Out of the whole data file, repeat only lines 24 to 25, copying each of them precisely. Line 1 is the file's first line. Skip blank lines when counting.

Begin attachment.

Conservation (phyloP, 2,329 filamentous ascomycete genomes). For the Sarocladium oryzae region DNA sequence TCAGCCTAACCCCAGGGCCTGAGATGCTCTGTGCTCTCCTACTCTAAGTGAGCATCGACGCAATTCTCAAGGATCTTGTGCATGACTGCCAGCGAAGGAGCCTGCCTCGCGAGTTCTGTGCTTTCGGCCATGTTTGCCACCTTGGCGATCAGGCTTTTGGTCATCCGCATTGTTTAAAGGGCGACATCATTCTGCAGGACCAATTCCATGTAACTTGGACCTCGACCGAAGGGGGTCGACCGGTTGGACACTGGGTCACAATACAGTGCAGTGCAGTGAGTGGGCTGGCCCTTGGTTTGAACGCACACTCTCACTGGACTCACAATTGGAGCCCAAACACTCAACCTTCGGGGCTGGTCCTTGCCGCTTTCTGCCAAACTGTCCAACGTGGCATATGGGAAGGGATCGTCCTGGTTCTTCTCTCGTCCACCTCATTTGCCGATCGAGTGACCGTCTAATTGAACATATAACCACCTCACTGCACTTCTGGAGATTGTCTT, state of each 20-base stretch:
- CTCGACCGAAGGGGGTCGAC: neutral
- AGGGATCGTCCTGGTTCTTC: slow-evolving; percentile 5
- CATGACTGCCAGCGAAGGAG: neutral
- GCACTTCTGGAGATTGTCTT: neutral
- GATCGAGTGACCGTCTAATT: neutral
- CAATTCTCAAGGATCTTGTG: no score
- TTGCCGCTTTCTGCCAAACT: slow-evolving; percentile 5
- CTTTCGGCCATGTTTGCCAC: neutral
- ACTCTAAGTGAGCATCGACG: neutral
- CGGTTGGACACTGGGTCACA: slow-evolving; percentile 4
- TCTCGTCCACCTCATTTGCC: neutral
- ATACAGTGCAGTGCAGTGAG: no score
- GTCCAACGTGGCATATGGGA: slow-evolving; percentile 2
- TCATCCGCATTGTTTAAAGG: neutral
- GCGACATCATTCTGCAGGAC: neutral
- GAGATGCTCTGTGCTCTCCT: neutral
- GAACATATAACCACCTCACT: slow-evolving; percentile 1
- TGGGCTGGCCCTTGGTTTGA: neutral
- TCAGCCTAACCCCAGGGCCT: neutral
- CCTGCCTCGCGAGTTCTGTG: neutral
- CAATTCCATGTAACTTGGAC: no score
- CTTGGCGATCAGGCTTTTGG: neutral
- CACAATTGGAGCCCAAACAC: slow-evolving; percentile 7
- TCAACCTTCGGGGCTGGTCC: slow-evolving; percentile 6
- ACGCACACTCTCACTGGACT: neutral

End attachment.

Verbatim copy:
- CACAATTGGAGCCCAAACAC: slow-evolving; percentile 7
- TCAACCTTCGGGGCTGGTCC: slow-evolving; percentile 6